Some say Guinness tastes better in Ireland because beer doesn’t travel well; it’s intended to be drunk fresh. But Guinness is brewed in almost 50 countries worldwide, so most pints don’t have to travel that far (Guinness states all of its draught beer in the UK, Ireland and North America is brewed in Dublin). Then there’s the urban legend that the pub taps throughout Dublin flow directly from the Guinness brewery at St James Gate. But the real reason likely has just as much to do with sentimentality; Guinness tastes better in Ireland just like a glass of Chianti tastes better while overlooking the hills of Tuscany. Going further with the idea that the Guinness’ taste is largely psychological, Cassidy went so far as to say the famously laborious Guinness pour  is more about “theatre” than it is about taste.  

With its harp and shamrock logos, and its monopolization of St Patrick’s Day, nothing screams Ireland like Guinness, giving it more brand recognition than nearly any major beer on Earth. But this brand loyalty, combined with restrictive tax laws and Guinness’s stranglehold on beer distributors, has made it difficult for craft brewers to compete – until recently.

Today, none of Ireland’s three big stouts – Guinness, Beamish and Murphy’s – are Irish owned, which has been a boon for the country’s young craft brewing industry as Irish consumers start to look for flavourful local beer.

When Ireland’s first craft brewpub, The Porterhouse, opened in Dublin’s iconic Temple Bar neighbourhood in 1996, it seemed doomed to fail. But surprisingly to most, it became so successful it soon opened two other locations in Ireland, as well as one in London and most recently one in New York. Part of Porterhouse’s success probably had to do with its design – it has an energetic atmosphere, located in Dublin’s most touristy area, with tables made from copper brewing equipment and a live-music stage that rises through the centre of its three stories. It also makes some very good beer, including the oyster stout: a sweet, creamy, slightly smoky brew with a bit of a salty kick, due to the fact that it’s brewed with fresh-shucked oysters.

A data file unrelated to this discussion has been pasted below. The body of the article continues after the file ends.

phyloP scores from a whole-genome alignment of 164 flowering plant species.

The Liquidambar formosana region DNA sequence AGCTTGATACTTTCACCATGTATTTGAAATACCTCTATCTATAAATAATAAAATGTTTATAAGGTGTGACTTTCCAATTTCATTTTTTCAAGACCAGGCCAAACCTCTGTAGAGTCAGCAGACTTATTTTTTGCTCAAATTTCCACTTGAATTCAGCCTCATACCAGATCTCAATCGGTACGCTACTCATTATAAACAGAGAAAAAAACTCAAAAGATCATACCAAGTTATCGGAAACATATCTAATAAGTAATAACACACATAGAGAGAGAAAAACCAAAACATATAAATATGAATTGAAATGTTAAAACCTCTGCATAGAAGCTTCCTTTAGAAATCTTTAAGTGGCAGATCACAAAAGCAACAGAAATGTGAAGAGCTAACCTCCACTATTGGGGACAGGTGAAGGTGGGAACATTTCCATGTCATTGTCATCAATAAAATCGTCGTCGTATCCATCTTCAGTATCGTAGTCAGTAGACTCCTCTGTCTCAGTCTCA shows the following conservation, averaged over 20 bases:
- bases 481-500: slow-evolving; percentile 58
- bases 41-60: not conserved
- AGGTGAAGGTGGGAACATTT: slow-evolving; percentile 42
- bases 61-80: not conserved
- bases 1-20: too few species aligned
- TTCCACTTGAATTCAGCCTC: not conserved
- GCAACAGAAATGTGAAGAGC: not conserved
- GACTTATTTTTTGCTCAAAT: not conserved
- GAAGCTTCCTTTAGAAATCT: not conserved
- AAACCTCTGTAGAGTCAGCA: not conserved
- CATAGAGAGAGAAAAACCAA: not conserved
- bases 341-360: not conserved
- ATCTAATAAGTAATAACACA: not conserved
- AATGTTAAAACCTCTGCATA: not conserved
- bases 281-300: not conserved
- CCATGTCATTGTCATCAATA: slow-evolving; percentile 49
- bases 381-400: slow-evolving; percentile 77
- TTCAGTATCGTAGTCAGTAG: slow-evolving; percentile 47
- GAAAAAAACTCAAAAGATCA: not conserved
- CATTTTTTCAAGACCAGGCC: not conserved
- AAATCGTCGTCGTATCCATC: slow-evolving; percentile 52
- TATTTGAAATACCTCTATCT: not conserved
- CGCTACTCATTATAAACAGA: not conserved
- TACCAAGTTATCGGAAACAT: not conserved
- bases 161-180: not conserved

The same year Porterhouse started serving pints to its patrons, Carlow Brewing Company in County Carlow began bottling O’Hara’s beer, today Ireland’s most ubiquitous craft beer.

But even with those standout successes, another decade passed before craft brewing really took off. In part thanks to the trailblazers of O’Haras and Porterhouse, and in part thanks to government tax breaks implemented in 2005, the number of Irish microbreweries began to grow. Soon after, breweries like Gallway Hooker outside of Galway, and Franciscan Well in Cork (which was purchased by Molson Coors in 2013) started producing high quality beer. Word about the new wave of Irish beer began to spread. Demand for something different grew so big, microbrewing spread to even the tiniest villages.

In 2011, almost 250 years after opening, the Roadside Tavern in Lisdoonvarna, a village of less than 1,000, started brewing in-house under the name Burren Brewery, called such because of the town’s proximity to the limestone landscapes of the Burren and the Cliffs of Moher. Today, the Burren Red is so popular they have trouble keeping it in stock. While the Burren Black is slightly more bitter, and not quite as silky as Guinness, it still went down easy.

Back in Galway, after I had a small sampler of Treanor’s beer, he recommended I sample a pint of limited edition Kindred Spirit from County Cork’s Eight Degrees Brewing at Oslo Bar and Microbrewery, the brewpub that houses Galway Bay. Aged in 25-year Irish whiskey barrels from Teeling Whiskey Company, Kindred Spirit was a smokey black beer with a subtle hint of oak and whiskey.

That’s the beauty of a country with such a small craft brewing industry – the city’s only microbrewery still supports other local brewers rather than competing with them.